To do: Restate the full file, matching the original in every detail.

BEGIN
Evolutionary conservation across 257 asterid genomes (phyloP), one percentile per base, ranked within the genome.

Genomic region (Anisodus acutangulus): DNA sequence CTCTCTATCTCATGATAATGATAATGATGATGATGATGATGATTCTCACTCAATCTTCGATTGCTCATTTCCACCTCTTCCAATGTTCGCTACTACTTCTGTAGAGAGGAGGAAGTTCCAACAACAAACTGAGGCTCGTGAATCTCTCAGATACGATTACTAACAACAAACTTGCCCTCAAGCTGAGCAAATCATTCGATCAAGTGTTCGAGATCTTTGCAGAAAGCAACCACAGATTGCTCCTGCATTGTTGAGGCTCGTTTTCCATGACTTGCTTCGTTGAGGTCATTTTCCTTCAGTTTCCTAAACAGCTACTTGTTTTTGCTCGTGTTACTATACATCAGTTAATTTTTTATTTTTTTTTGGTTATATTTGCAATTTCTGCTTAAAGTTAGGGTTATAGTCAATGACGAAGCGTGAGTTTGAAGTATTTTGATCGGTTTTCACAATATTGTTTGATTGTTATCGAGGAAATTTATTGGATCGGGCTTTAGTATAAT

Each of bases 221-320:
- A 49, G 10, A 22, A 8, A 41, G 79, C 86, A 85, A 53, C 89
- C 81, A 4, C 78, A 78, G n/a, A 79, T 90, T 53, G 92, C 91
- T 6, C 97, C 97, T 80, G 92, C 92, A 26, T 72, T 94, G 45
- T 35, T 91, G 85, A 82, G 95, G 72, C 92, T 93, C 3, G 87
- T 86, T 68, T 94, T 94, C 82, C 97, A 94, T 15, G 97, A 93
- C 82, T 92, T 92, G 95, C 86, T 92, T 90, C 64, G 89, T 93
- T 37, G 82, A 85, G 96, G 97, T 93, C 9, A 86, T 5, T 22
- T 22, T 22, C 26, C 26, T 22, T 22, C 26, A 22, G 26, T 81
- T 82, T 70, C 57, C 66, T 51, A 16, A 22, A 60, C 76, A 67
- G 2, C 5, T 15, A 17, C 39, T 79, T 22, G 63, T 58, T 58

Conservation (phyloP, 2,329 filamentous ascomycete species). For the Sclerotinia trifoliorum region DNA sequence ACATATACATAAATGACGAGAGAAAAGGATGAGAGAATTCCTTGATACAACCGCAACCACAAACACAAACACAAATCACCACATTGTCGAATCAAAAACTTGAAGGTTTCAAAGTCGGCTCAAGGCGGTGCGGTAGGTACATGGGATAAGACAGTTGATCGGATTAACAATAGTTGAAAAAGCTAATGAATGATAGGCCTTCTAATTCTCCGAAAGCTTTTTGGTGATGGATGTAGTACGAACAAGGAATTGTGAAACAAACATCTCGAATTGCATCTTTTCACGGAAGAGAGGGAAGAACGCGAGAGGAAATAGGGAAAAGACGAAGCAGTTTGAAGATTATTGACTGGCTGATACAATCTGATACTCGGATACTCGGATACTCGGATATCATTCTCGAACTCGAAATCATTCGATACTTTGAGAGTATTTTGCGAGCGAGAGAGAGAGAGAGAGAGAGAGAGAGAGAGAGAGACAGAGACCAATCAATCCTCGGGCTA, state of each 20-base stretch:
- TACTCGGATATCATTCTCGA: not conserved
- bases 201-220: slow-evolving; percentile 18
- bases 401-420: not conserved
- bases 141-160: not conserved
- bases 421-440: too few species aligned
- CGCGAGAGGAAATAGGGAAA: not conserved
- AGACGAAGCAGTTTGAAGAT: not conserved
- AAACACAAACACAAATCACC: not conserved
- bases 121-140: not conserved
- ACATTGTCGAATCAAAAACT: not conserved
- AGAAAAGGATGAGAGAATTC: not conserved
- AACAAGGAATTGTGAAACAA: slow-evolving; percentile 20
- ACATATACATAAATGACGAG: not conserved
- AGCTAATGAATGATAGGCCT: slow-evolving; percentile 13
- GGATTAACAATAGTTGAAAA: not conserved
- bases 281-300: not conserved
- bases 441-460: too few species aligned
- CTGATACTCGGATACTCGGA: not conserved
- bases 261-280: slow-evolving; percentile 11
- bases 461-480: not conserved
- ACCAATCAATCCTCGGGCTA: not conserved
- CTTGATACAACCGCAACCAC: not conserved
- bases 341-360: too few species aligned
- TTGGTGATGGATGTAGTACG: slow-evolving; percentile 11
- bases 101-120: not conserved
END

Evolutionary conservation across 257 asterid genomes (phyloP), one percentile per base, ranked within the genome.

Genomic region (Anisodus acutangulus): DNA sequence CTCTCTATCTCATGATAATGATAATGATGATGATGATGATGATTCTCACTCAATCTTCGATTGCTCATTTCCACCTCTTCCAATGTTCGCTACTACTTCTGTAGAGAGGAGGAAGTTCCAACAACAAACTGAGGCTCGTGAATCTCTCAGATACGATTACTAACAACAAACTTGCCCTCAAGCTGAGCAAATCATTCGATCAAGTGTTCGAGATCTTTGCAGAAAGCAACCACAGATTGCTCCTGCATTGTTGAGGCTCGTTTTCCATGACTTGCTTCGTTGAGGTCATTTTCCTTCAGTTTCCTAAACAGCTACTTGTTTTTGCTCGTGTTACTATACATCAGTTAATTTTTTATTTTTTTTTGGTTATATTTGCAATTTCTGCTTAAAGTTAGGGTTATAGTCAATGACGAAGCGTGAGTTTGAAGTATTTTGATCGGTTTTCACAATATTGTTTGATTGTTATCGAGGAAATTTATTGGATCGGGCTTTAGTATAAT

Each of bases 221-320:
- A 49, G 10, A 22, A 8, A 41, G 79, C 86, A 85, A 53, C 89
- C 81, A 4, C 78, A 78, G n/a, A 79, T 90, T 53, G 92, C 91
- T 6, C 97, C 97, T 80, G 92, C 92, A 26, T 72, T 94, G 45
- T 35, T 91, G 85, A 82, G 95, G 72, C 92, T 93, C 3, G 87
- T 86, T 68, T 94, T 94, C 82, C 97, A 94, T 15, G 97, A 93
- C 82, T 92, T 92, G 95, C 86, T 92, T 90, C 64, G 89, T 93
- T 37, G 82, A 85, G 96, G 97, T 93, C 9, A 86, T 5, T 22
- T 22, T 22, C 26, C 26, T 22, T 22, C 26, A 22, G 26, T 81
- T 82, T 70, C 57, C 66, T 51, A 16, A 22, A 60, C 76, A 67
- G 2, C 5, T 15, A 17, C 39, T 79, T 22, G 63, T 58, T 58

Conservation (phyloP, 2,329 filamentous ascomycete species). For the Sclerotinia trifoliorum region DNA sequence ACATATACATAAATGACGAGAGAAAAGGATGAGAGAATTCCTTGATACAACCGCAACCACAAACACAAACACAAATCACCACATTGTCGAATCAAAAACTTGAAGGTTTCAAAGTCGGCTCAAGGCGGTGCGGTAGGTACATGGGATAAGACAGTTGATCGGATTAACAATAGTTGAAAAAGCTAATGAATGATAGGCCTTCTAATTCTCCGAAAGCTTTTTGGTGATGGATGTAGTACGAACAAGGAATTGTGAAACAAACATCTCGAATTGCATCTTTTCACGGAAGAGAGGGAAGAACGCGAGAGGAAATAGGGAAAAGACGAAGCAGTTTGAAGATTATTGACTGGCTGATACAATCTGATACTCGGATACTCGGATACTCGGATATCATTCTCGAACTCGAAATCATTCGATACTTTGAGAGTATTTTGCGAGCGAGAGAGAGAGAGAGAGAGAGAGAGAGAGAGAGAGACAGAGACCAATCAATCCTCGGGCTA, state of each 20-base stretch:
- TACTCGGATATCATTCTCGA: not conserved
- bases 201-220: slow-evolving; percentile 18
- bases 401-420: not conserved
- bases 141-160: not conserved
- bases 421-440: too few species aligned
- CGCGAGAGGAAATAGGGAAA: not conserved
- AGACGAAGCAGTTTGAAGAT: not conserved
- AAACACAAACACAAATCACC: not conserved
- bases 121-140: not conserved
- ACATTGTCGAATCAAAAACT: not conserved
- AGAAAAGGATGAGAGAATTC: not conserved
- AACAAGGAATTGTGAAACAA: slow-evolving; percentile 20
- ACATATACATAAATGACGAG: not conserved
- AGCTAATGAATGATAGGCCT: slow-evolving; percentile 13
- GGATTAACAATAGTTGAAAA: not conserved
- bases 281-300: not conserved
- bases 441-460: too few species aligned
- CTGATACTCGGATACTCGGA: not conserved
- bases 261-280: slow-evolving; percentile 11
- bases 461-480: not conserved
- ACCAATCAATCCTCGGGCTA: not conserved
- CTTGATACAACCGCAACCAC: not conserved
- bases 341-360: too few species aligned
- TTGGTGATGGATGTAGTACG: slow-evolving; percentile 11
- bases 101-120: not conserved